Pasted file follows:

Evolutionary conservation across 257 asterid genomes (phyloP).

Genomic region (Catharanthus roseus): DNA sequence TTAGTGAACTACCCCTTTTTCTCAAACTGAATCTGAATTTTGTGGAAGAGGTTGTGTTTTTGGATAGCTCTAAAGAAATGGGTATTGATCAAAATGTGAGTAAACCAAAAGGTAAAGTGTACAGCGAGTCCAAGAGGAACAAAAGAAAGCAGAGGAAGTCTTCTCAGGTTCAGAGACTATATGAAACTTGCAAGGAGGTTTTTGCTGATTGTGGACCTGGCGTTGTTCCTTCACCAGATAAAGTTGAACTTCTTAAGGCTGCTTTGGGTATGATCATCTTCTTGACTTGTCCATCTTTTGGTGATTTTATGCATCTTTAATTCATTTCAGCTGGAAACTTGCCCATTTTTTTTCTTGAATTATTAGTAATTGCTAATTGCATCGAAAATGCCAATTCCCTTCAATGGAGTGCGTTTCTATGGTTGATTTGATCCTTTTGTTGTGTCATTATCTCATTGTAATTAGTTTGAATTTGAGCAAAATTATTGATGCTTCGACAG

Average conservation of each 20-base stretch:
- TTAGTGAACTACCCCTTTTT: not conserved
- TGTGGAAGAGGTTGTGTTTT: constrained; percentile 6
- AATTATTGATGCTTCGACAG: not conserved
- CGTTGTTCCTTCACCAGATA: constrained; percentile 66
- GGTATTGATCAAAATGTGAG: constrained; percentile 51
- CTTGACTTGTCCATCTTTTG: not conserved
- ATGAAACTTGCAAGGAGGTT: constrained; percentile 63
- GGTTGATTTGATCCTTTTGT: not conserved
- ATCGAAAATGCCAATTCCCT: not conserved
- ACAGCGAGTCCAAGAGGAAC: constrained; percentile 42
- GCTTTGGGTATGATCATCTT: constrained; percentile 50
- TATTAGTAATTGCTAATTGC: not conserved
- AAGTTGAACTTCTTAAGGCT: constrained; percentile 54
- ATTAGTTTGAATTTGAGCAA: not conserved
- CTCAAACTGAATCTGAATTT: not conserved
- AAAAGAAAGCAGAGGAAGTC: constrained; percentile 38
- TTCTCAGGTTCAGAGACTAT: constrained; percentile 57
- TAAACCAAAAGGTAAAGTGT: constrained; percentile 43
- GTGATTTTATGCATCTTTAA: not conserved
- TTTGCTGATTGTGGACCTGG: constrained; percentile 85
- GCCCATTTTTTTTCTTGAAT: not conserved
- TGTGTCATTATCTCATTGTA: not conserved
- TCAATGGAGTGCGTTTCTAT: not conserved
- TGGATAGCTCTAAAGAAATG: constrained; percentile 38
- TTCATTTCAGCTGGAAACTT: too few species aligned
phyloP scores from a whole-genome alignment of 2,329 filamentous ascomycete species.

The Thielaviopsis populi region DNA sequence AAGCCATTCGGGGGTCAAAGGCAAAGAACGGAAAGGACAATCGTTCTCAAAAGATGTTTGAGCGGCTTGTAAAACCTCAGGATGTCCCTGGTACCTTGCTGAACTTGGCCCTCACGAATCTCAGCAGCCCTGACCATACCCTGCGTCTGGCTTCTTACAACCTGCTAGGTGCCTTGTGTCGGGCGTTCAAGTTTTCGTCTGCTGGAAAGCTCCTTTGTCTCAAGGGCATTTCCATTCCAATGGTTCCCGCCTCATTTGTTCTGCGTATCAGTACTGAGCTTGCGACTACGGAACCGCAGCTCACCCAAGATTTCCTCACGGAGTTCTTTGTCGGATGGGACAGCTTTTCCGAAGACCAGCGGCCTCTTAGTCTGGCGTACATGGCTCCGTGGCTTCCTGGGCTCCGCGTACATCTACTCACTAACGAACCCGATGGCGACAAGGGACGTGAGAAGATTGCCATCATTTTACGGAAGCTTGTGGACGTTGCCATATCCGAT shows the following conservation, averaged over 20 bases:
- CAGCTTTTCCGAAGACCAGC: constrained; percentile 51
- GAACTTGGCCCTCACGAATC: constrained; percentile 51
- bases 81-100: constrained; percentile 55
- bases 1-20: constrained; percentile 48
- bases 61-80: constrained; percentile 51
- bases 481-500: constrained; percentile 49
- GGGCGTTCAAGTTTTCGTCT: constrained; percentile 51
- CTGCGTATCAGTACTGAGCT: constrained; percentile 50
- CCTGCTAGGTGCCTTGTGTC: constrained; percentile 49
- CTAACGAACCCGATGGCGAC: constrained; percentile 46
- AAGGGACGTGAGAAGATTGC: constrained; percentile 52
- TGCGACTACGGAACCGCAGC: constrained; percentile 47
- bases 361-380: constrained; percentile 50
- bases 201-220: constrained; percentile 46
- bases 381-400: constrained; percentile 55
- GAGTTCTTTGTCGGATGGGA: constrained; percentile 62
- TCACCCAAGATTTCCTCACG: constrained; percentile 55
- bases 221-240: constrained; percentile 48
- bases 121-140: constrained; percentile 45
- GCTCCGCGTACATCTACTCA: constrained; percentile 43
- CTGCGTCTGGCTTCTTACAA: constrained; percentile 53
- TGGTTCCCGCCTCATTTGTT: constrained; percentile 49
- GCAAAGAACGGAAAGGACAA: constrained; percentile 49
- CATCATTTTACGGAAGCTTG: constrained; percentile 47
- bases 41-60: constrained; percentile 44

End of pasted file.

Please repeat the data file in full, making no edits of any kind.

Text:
Evolutionary conservation across 257 asterid genomes (phyloP).

Genomic region (Catharanthus roseus): DNA sequence TTAGTGAACTACCCCTTTTTCTCAAACTGAATCTGAATTTTGTGGAAGAGGTTGTGTTTTTGGATAGCTCTAAAGAAATGGGTATTGATCAAAATGTGAGTAAACCAAAAGGTAAAGTGTACAGCGAGTCCAAGAGGAACAAAAGAAAGCAGAGGAAGTCTTCTCAGGTTCAGAGACTATATGAAACTTGCAAGGAGGTTTTTGCTGATTGTGGACCTGGCGTTGTTCCTTCACCAGATAAAGTTGAACTTCTTAAGGCTGCTTTGGGTATGATCATCTTCTTGACTTGTCCATCTTTTGGTGATTTTATGCATCTTTAATTCATTTCAGCTGGAAACTTGCCCATTTTTTTTCTTGAATTATTAGTAATTGCTAATTGCATCGAAAATGCCAATTCCCTTCAATGGAGTGCGTTTCTATGGTTGATTTGATCCTTTTGTTGTGTCATTATCTCATTGTAATTAGTTTGAATTTGAGCAAAATTATTGATGCTTCGACAG

Average conservation of each 20-base stretch:
- TTAGTGAACTACCCCTTTTT: not conserved
- TGTGGAAGAGGTTGTGTTTT: constrained; percentile 6
- AATTATTGATGCTTCGACAG: not conserved
- CGTTGTTCCTTCACCAGATA: constrained; percentile 66
- GGTATTGATCAAAATGTGAG: constrained; percentile 51
- CTTGACTTGTCCATCTTTTG: not conserved
- ATGAAACTTGCAAGGAGGTT: constrained; percentile 63
- GGTTGATTTGATCCTTTTGT: not conserved
- ATCGAAAATGCCAATTCCCT: not conserved
- ACAGCGAGTCCAAGAGGAAC: constrained; percentile 42
- GCTTTGGGTATGATCATCTT: constrained; percentile 50
- TATTAGTAATTGCTAATTGC: not conserved
- AAGTTGAACTTCTTAAGGCT: constrained; percentile 54
- ATTAGTTTGAATTTGAGCAA: not conserved
- CTCAAACTGAATCTGAATTT: not conserved
- AAAAGAAAGCAGAGGAAGTC: constrained; percentile 38
- TTCTCAGGTTCAGAGACTAT: constrained; percentile 57
- TAAACCAAAAGGTAAAGTGT: constrained; percentile 43
- GTGATTTTATGCATCTTTAA: not conserved
- TTTGCTGATTGTGGACCTGG: constrained; percentile 85
- GCCCATTTTTTTTCTTGAAT: not conserved
- TGTGTCATTATCTCATTGTA: not conserved
- TCAATGGAGTGCGTTTCTAT: not conserved
- TGGATAGCTCTAAAGAAATG: constrained; percentile 38
- TTCATTTCAGCTGGAAACTT: too few species aligned
phyloP scores from a whole-genome alignment of 2,329 filamentous ascomycete species.

The Thielaviopsis populi region DNA sequence AAGCCATTCGGGGGTCAAAGGCAAAGAACGGAAAGGACAATCGTTCTCAAAAGATGTTTGAGCGGCTTGTAAAACCTCAGGATGTCCCTGGTACCTTGCTGAACTTGGCCCTCACGAATCTCAGCAGCCCTGACCATACCCTGCGTCTGGCTTCTTACAACCTGCTAGGTGCCTTGTGTCGGGCGTTCAAGTTTTCGTCTGCTGGAAAGCTCCTTTGTCTCAAGGGCATTTCCATTCCAATGGTTCCCGCCTCATTTGTTCTGCGTATCAGTACTGAGCTTGCGACTACGGAACCGCAGCTCACCCAAGATTTCCTCACGGAGTTCTTTGTCGGATGGGACAGCTTTTCCGAAGACCAGCGGCCTCTTAGTCTGGCGTACATGGCTCCGTGGCTTCCTGGGCTCCGCGTACATCTACTCACTAACGAACCCGATGGCGACAAGGGACGTGAGAAGATTGCCATCATTTTACGGAAGCTTGTGGACGTTGCCATATCCGAT shows the following conservation, averaged over 20 bases:
- CAGCTTTTCCGAAGACCAGC: constrained; percentile 51
- GAACTTGGCCCTCACGAATC: constrained; percentile 51
- bases 81-100: constrained; percentile 55
- bases 1-20: constrained; percentile 48
- bases 61-80: constrained; percentile 51
- bases 481-500: constrained; percentile 49
- GGGCGTTCAAGTTTTCGTCT: constrained; percentile 51
- CTGCGTATCAGTACTGAGCT: constrained; percentile 50
- CCTGCTAGGTGCCTTGTGTC: constrained; percentile 49
- CTAACGAACCCGATGGCGAC: constrained; percentile 46
- AAGGGACGTGAGAAGATTGC: constrained; percentile 52
- TGCGACTACGGAACCGCAGC: constrained; percentile 47
- bases 361-380: constrained; percentile 50
- bases 201-220: constrained; percentile 46
- bases 381-400: constrained; percentile 55
- GAGTTCTTTGTCGGATGGGA: constrained; percentile 62
- TCACCCAAGATTTCCTCACG: constrained; percentile 55
- bases 221-240: constrained; percentile 48
- bases 121-140: constrained; percentile 45
- GCTCCGCGTACATCTACTCA: constrained; percentile 43
- CTGCGTCTGGCTTCTTACAA: constrained; percentile 53
- TGGTTCCCGCCTCATTTGTT: constrained; percentile 49
- GCAAAGAACGGAAAGGACAA: constrained; percentile 49
- CATCATTTTACGGAAGCTTG: constrained; percentile 47
- bases 41-60: constrained; percentile 44